Two MVP pitchers in the last 25 years? That’s absurd. It’s about time the disparity with pitchers taking home the MVP hardware changes when the votes cast by the Baseball Writers Association of America are unveiled in late November. If there’s anyone to give pitchers a fighting chance in what has become an award dominated by position players, it’s the Detroit Tigers’ Verlander.
When it’s all said and done, Verlander’s numbers this season may rival some of the best pitching performances in the past 20 years, notably Pedro Martinez’s 1999 season with Boston (23-4 record, 2.07 earned run average); and Randy Johnson’s 2002 campaign with Arizona (24-5, 2.32 earned run average).
Consequently, neither pitcher earned the MVP award in those dominating seasons, yet both won the Cy Young Award as their league’s best pitcher. That’s been the common argument among sports writers recently: a pitcher has an award specified for his craft already, but an MVP should be a player who is in the lineup and contributes to their teams’ success on a daily basis, not once every five or six days like a starting pitcher.
It was an easy argument against Johnson in 2002, when he was paired against Barry Bonds and his “injected” numbers. Pedro in 1999 was more controversial, as he finished runner-up to former Tiger Ivan “Pudge” Rodriguez, who at that time played for Texas. Martinez received more first-place votes than any other player in the MVP balloting, but lost out on the award because he was left off the ballot all together by two sports writers. They argued pitchers were not all-around players and shouldn’t be considered.
That type of thinking will likely hurt Verlander’s chances this season and give an edge to players such as the New York Yankees’ Curtis Granderson, or the Boston Red Sox’s Adrian Gonzalez and Jacoby Ellsbury.
But can the voters say with a straight face that any of those three have been more valuable to their respective teams than Verlander to the Tigers? I believe the best way to judge a player’s worth for the award is to think how their team would fare without that player on the roster.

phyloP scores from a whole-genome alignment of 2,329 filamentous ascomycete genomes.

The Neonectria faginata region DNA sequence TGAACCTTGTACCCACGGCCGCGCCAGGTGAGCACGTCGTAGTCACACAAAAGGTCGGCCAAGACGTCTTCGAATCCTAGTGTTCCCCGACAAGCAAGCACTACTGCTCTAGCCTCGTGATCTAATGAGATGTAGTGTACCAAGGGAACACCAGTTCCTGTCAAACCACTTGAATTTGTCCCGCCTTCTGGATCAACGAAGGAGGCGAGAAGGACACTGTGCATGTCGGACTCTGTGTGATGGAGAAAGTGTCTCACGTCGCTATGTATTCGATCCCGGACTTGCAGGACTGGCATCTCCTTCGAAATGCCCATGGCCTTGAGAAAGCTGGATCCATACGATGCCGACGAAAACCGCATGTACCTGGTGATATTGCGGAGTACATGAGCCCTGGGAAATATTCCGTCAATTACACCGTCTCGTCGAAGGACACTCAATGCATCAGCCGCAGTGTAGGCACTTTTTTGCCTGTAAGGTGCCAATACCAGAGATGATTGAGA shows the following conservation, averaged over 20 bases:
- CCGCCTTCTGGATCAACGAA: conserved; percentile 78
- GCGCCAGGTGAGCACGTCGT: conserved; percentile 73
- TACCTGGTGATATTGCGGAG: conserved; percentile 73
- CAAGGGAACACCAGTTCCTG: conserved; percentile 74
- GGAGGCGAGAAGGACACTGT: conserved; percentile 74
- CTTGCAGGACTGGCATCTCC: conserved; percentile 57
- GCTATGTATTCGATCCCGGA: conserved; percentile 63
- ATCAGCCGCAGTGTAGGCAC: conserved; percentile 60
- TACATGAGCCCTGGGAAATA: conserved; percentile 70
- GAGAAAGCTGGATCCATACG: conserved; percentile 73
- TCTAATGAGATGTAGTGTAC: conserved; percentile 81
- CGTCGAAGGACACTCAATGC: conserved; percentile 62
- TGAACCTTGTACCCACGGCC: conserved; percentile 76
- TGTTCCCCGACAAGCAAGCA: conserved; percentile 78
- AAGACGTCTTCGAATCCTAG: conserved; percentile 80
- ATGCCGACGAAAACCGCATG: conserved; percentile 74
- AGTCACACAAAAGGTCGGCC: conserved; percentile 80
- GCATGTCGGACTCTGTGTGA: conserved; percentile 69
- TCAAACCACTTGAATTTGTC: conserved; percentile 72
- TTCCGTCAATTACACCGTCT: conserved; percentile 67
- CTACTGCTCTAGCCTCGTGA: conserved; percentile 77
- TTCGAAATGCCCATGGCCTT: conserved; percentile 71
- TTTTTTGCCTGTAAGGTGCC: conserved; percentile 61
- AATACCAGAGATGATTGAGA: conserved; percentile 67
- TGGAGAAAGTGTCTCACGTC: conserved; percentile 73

If Verlander was a used car salesman right now instead of the Tigers’ ace, there is no way Detroit would currently be 73-60 and sport a comfortable six-game lead in the American League Central. Verlander could carry the Tigers to the World Series this fall; without him, fans in Michigan would really be clamoring for the Lions’ season to start.
More importantly, Verlander is doing his best work when it matters the most — during the pennant race. His current streak of eight-straight victories is what clutch pitching is all about.
Granderson is putting up ridiculous numbers in New York, which brings up two questions: How much of that has to do with the Yankees’ stacked lineup around him; and why couldn’t he do the same during his years in Detroit?
Granderson is on pace for these numbers: 40 home runs, 100 RBIs, 30 stolen bases, 100 runs, and 10 triples. If he reached every category, we could call it the “Grandy Five,” because no other player in Major League history has matched that line.
But again, if he wasn’t roaming in centerfield in New York, would the Yankees really fall off the Earth? With Mark Teixera, Alex Rodriguez, Derek Jeter and the super-talented Robinson Cano, I’d say no.
The same goes in Boston, where the Red Sox lineup is stacked top-to-bottom. Does one player deserve more credit for MVP while playing on a team of stars?
Verlander, meanwhile, is the rock on an inconsistent Tigers’ staff. With 29 games left to play, he has an outside chance at reaching 25 wins, and hopefully, as a team, lead Detroit to around 90-95.
If one player is responsible for nearly 30 percent of their team’s total wins, who cares what position they play? Helping your team win is what being “most valuable” is all about.